Antitrust Violations - Federal Crimes & Consequences
UPDATED: October 10, 2012
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Antitrust violations are behaviors that violate United States antitrust laws, which were designed to prevent behavior that stifles business competition and eliminate unfair business practices. These laws, which were developed in response to the growth of big business at the end of the 19th century, are associated with tenets of consumer protection and the open market.
Notable United States antitrust laws include the Sherman Antitrust Act (15 U.S.C. §1-7), which outlawed conspiracies that restrain interstate or foreign commerce, and the Clayton Antitrust Act (15 U.S.C. § 12-27), which outlawed monopolies and anti-competitive agreements. However, some groups and activities are exempt from antitrust laws: these include labor unions, public utilities, hospitals, public transit and water systems, and suppliers of military equipment.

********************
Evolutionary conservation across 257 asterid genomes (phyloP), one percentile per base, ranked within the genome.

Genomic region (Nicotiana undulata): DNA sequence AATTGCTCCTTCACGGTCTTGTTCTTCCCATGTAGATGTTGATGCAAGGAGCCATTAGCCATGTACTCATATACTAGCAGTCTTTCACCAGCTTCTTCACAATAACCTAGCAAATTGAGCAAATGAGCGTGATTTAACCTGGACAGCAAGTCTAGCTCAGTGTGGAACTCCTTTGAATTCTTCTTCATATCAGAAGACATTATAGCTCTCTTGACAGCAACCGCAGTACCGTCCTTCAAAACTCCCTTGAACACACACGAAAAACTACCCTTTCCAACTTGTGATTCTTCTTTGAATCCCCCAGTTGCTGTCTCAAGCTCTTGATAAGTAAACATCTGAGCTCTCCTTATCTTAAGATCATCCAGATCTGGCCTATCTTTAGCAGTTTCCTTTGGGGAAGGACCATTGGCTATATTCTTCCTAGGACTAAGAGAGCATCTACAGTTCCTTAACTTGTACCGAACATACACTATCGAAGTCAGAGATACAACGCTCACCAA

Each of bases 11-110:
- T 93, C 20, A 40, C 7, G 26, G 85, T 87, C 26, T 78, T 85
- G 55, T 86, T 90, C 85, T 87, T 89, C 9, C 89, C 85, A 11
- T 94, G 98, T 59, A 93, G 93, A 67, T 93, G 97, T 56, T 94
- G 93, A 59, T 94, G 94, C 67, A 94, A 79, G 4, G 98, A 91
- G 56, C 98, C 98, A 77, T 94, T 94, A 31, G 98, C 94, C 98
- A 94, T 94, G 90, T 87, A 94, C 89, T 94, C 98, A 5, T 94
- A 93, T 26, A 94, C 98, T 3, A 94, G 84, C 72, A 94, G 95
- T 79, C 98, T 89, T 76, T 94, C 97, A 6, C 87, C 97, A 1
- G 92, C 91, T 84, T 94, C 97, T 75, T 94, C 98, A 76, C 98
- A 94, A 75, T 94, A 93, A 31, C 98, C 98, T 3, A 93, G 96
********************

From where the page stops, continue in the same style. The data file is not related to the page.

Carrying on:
Antitrust crimes can include predatory pricing (in which a firm sets an extremely low price for their product in order to prevent new suppliers from entering the market or drive their competitors out of business), tying (in which the purchase of one product is conditional on the sale of another), and price fixing (in which competitors make agreements regarding the pricing of their products).
In the United States, the Federal Trade Commission and the Antitrust Division of the Department of Justice regulate and enforce antitrust legislation. State attorneys general can enforce both federal and state antitrust laws. Penalties for antitrust violations range from minor fines to maximum criminal penalties of ten years’ imprisonment and a $1 million fine for individuals. However, some violators of antitrust laws do not face criminal prosecution. Rather, they face proceedings in civil court under the “rule of reason” standard, which attempts to determine the possible worthiness of anti-competitive conduct. This does not apply to bid rigging, price fixing, or market allocation schemes, which have been deemed “per se” illegal by the United States Supreme Court.